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American flag boats: How do you comply with time and attendance regs?
Yachtie123
Posted: Wednesday, June 21, 2017 11:55 AM
Joined: 04/06/2008
Posts: 18


Hi American flag boats,

So under the FLSA, businesses are required to keep accurate records of employee work hours. Do you have a time keeping method you use?


William55
Posted: Friday, June 23, 2017 3:51 PM
Joined: 13/06/2017
Posts: 1


Yes, it's very simple. As yacht crew, that includes

Captains, Mates, Chefs, Engineers, Stews, Deck,

from the time we are hired, we are on call, or on 

job, if traveling, 24 hours a day. So when you're 

doing your salary requirements, divide your 

salary by 365 days a year, by 24 hours a dayand 

that's what you make an hour. Example below,

Based on a Captains salary on a 100-120 ft Yacht

$100,000.00 divided by 365 days = 274.00 daily

$274.00 divided by 24 hours = $11.41 per hour

Do you think we are being over paid ???????


Ken Bracewell
Posted: Friday, June 23, 2017 11:17 PM
Joined: 21/05/2008
Posts: 5


If you read the Fair Labor Standards Act a bit more closely, you'll learn that Mariners (and Migrant Farm Workers, for that matter) are exempted from this requirement.
Yachtie123
Posted: Wednesday, June 28, 2017 7:59 AM
Joined: 04/06/2008
Posts: 18


Thanks, Ken.

I wasn't aware of that but I'll look into it.

 


Yachtie123
Posted: Wednesday, June 28, 2017 8:24 AM
Joined: 04/06/2008
Posts: 18


So I checked.

It turns out that a "persona employed as a seaman" shall be exempt from the FLSA overtime regulation. 

BUT

An employee shall only be considered a seaman while performing tasks that aid the operation of the vessel as a means of transportation. Repairs between navigational seasons are not considered as such (neither are washdowns, detailing, etc.) and during that time the employee will not be considered as employed as a seaman. With regards to interior crew there is even a bigger question of whether they are employed as a seaman at all (only with regards to FLSA, of course). Going just by the article I link to below, interior crew would not be considered to be employed as a seaman and would be under overtime regulations even while the boat is in transit.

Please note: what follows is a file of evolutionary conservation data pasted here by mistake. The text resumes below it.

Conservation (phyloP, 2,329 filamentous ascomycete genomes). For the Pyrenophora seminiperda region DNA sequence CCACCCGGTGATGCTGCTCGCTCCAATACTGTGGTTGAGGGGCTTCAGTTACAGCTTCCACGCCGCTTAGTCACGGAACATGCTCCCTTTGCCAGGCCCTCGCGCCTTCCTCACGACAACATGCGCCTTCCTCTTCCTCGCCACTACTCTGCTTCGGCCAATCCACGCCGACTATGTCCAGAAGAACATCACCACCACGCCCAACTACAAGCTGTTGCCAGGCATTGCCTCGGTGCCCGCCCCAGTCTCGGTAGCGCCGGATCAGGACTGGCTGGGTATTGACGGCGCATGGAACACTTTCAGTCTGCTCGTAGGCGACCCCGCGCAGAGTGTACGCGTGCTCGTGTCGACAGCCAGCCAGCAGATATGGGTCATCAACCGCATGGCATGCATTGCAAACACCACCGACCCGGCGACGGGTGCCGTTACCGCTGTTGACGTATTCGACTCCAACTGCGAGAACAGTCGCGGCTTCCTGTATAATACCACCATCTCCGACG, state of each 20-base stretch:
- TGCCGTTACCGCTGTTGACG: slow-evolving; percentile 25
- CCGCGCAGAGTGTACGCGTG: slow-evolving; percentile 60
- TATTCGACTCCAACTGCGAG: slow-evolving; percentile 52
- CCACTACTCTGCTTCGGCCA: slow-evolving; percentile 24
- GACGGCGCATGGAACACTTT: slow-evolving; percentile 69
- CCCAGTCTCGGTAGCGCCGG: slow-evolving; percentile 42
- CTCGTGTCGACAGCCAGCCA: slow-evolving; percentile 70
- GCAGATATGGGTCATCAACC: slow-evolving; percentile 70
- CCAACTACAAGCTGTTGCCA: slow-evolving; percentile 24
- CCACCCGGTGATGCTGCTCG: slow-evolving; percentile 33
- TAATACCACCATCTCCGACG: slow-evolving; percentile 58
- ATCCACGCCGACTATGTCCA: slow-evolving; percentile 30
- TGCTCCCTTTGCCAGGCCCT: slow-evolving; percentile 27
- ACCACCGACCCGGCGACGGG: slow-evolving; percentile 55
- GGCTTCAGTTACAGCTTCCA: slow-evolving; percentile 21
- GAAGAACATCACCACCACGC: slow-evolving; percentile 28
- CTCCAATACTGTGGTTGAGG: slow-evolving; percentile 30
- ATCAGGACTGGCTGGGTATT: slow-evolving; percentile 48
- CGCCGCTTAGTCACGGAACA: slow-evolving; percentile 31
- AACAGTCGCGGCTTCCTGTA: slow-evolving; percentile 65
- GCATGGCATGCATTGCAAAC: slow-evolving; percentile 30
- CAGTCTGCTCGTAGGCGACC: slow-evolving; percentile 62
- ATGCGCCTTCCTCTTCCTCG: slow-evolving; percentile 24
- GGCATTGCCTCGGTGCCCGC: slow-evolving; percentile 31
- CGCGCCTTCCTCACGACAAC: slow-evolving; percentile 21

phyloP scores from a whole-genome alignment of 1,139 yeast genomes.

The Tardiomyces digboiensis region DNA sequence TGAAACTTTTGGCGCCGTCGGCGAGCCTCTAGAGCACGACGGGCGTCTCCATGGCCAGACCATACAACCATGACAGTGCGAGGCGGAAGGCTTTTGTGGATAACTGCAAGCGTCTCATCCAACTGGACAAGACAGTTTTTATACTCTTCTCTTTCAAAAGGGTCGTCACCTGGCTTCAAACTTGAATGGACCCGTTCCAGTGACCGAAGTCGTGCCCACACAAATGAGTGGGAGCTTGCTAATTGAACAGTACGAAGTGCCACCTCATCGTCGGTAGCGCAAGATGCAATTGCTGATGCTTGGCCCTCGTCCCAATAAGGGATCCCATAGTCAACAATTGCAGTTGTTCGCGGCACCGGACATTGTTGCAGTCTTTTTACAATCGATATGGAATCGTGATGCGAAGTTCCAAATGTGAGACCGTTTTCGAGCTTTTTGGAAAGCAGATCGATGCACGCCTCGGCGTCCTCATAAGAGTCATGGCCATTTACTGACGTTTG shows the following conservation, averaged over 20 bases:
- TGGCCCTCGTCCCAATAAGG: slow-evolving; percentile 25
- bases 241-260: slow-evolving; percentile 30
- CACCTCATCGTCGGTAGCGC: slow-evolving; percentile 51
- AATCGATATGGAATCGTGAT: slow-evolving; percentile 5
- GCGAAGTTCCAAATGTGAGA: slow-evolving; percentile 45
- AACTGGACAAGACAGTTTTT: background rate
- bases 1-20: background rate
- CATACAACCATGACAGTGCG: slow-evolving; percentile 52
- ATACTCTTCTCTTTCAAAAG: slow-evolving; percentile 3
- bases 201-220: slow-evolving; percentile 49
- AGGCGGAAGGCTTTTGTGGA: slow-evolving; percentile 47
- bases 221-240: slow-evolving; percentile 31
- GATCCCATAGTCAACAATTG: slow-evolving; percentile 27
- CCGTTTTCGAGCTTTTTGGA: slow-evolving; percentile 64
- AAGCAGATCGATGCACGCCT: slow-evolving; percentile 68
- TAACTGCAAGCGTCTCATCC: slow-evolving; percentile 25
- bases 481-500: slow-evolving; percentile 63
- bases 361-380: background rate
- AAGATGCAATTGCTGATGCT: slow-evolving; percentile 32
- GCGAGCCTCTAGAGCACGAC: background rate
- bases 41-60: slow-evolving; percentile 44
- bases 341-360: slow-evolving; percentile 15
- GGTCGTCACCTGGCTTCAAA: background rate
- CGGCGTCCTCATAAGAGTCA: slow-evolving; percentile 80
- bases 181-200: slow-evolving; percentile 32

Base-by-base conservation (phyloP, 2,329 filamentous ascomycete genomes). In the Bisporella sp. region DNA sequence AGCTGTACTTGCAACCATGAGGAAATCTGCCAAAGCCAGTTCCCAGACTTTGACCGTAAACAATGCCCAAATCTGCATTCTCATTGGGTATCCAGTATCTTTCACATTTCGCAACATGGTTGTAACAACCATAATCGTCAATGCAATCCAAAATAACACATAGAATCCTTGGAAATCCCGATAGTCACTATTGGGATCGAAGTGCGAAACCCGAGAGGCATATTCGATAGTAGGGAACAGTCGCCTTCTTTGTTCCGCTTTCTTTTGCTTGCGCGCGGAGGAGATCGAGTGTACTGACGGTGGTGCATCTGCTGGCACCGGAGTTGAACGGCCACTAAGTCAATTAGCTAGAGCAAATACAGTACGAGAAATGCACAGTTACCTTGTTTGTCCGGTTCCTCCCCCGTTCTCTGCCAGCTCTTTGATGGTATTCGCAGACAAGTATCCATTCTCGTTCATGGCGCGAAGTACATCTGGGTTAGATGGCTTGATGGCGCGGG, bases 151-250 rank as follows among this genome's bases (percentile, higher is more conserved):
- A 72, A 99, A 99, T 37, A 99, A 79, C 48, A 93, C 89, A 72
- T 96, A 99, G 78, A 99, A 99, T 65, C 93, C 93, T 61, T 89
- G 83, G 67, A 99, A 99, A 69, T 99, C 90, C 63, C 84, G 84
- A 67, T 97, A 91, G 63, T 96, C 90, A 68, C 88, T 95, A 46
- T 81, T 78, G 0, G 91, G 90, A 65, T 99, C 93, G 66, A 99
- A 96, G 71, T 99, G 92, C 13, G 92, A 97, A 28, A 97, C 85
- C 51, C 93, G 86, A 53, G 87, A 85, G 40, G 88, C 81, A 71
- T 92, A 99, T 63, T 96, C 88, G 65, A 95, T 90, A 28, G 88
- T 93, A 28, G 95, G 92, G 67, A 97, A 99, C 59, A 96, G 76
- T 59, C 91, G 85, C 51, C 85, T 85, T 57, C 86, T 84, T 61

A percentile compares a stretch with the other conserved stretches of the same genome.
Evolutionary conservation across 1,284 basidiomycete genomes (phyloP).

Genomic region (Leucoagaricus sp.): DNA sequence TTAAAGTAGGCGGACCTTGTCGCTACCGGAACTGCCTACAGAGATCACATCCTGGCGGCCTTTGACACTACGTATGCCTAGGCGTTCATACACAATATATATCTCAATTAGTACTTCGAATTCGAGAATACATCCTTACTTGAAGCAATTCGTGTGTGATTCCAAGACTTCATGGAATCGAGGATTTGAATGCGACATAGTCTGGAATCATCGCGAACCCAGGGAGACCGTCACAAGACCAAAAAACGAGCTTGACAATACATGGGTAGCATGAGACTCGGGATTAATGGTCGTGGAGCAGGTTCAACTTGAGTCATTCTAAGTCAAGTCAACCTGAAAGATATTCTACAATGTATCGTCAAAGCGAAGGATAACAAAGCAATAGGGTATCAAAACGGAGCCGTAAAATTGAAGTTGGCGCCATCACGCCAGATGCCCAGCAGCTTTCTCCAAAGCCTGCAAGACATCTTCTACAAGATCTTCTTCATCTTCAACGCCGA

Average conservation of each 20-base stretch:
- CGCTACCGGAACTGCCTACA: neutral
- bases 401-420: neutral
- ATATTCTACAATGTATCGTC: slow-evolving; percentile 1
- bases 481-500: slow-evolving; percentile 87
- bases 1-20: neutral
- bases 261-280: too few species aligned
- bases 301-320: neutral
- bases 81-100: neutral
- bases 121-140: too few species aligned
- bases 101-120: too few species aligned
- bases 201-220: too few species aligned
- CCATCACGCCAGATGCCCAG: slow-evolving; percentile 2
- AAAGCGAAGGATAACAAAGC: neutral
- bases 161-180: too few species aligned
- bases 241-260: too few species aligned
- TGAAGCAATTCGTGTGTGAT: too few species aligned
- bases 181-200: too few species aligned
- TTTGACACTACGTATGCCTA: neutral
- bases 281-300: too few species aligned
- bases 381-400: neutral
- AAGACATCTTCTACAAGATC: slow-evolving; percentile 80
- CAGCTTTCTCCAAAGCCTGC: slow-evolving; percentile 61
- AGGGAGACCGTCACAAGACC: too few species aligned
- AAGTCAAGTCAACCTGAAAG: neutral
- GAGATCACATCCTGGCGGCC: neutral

This is my reference: https://www.dol.gov/whd/opinion/FLSA/2006/2006_11_30_44_FLSA.htm


Ken Bracewell
Posted: Thursday, July 13, 2017 12:19 AM
Joined: 21/05/2008
Posts: 5


Yachtie123 wrote:

So I checked.

It turns out that a "persona employed as a seaman" shall be exempt from the FLSA overtime regulation. 

BUT 

An employee shall only be considered a seaman while performing tasks that aid the operation of the vessel as a means of transportation. Repairs between navigational seasons are not considered as such (neither are washdowns, detailing, etc.) and during that time the employee will not be considered as employed as a seaman. With regards to interior crew there is even a bigger question of whether they are employed as a seaman at all (only with regards to FLSA, of course). Going just by the article I link to below, interior crew would not be considered to be employed as a seaman and would be under overtime regulations even while the boat is in transit. 

This is my reference: https://www.dol.gov/whd/opinion/FLSA/2006/2006_11_30_44_FLSA.htm


I suppose you could hire a lawyer to look into it if you have a reason to be concerned. I once took command of a Cayman flagged yacht, owned by a US Corporation. Prior to my arrival this issue came up, so a time clock was installed in the crew mess.
I found the whole thing to be ridiculous, so I took the time to read the FLSA and sent my opinion to Corporate Counsel for a final ruling. They decided that it was defensible and the clock was removed.
That being said, I've never had an issue in 20 years.

 
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